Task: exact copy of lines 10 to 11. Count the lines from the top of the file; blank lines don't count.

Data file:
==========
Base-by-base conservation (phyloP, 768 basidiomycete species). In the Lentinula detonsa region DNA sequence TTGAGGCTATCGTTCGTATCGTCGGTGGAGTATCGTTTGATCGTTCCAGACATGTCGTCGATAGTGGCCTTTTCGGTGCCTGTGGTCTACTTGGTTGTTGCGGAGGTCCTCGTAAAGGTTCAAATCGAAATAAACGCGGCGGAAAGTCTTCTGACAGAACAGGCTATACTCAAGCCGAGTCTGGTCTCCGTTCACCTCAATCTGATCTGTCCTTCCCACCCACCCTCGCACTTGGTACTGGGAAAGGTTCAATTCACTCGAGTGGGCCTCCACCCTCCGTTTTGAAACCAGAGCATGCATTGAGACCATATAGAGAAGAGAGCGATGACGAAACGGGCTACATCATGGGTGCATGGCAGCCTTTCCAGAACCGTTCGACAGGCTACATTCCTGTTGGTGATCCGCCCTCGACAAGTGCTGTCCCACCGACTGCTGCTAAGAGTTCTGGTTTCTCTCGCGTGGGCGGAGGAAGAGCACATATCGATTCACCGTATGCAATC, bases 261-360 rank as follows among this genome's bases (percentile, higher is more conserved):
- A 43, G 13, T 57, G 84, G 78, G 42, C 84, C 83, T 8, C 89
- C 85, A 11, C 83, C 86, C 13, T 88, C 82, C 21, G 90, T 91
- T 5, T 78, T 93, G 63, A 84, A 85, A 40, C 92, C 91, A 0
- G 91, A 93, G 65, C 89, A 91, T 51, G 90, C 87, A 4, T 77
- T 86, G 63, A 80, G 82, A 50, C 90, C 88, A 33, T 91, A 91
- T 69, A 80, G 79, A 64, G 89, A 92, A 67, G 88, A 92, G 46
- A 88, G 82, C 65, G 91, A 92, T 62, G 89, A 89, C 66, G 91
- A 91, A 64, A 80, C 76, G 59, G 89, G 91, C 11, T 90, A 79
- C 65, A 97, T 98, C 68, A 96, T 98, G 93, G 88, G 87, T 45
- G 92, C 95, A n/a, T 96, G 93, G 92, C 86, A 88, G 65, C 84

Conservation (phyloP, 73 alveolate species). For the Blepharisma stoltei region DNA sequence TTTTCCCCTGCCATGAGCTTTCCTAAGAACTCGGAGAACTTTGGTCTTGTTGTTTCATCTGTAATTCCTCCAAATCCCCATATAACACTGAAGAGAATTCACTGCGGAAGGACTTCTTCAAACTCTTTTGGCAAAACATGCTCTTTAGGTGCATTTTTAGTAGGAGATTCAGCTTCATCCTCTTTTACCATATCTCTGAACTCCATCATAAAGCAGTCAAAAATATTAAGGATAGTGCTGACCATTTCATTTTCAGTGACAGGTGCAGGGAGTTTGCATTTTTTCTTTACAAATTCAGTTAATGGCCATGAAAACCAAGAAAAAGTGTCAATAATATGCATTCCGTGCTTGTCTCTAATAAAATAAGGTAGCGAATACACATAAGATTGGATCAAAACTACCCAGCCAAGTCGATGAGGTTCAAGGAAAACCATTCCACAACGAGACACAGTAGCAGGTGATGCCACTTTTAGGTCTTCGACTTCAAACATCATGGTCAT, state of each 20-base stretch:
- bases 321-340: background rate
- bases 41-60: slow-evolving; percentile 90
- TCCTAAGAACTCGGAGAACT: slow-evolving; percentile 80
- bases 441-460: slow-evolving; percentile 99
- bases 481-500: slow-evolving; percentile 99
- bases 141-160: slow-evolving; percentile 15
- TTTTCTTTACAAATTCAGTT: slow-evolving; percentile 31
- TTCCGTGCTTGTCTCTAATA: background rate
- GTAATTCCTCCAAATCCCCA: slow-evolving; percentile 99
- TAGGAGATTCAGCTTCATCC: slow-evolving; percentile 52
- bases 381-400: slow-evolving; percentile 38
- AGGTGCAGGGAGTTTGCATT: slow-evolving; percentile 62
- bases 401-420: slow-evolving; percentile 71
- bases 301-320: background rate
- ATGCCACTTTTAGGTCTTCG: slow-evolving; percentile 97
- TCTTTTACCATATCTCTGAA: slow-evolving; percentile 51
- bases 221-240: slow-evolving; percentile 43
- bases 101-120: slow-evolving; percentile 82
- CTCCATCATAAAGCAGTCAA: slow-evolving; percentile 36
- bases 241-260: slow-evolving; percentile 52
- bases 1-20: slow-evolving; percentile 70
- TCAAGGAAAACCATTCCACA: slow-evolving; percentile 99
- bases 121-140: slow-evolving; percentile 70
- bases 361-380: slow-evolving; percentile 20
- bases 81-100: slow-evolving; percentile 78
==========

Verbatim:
- C 65, A 97, T 98, C 68, A 96, T 98, G 93, G 88, G 87, T 45
- G 92, C 95, A n/a, T 96, G 93, G 92, C 86, A 88, G 65, C 84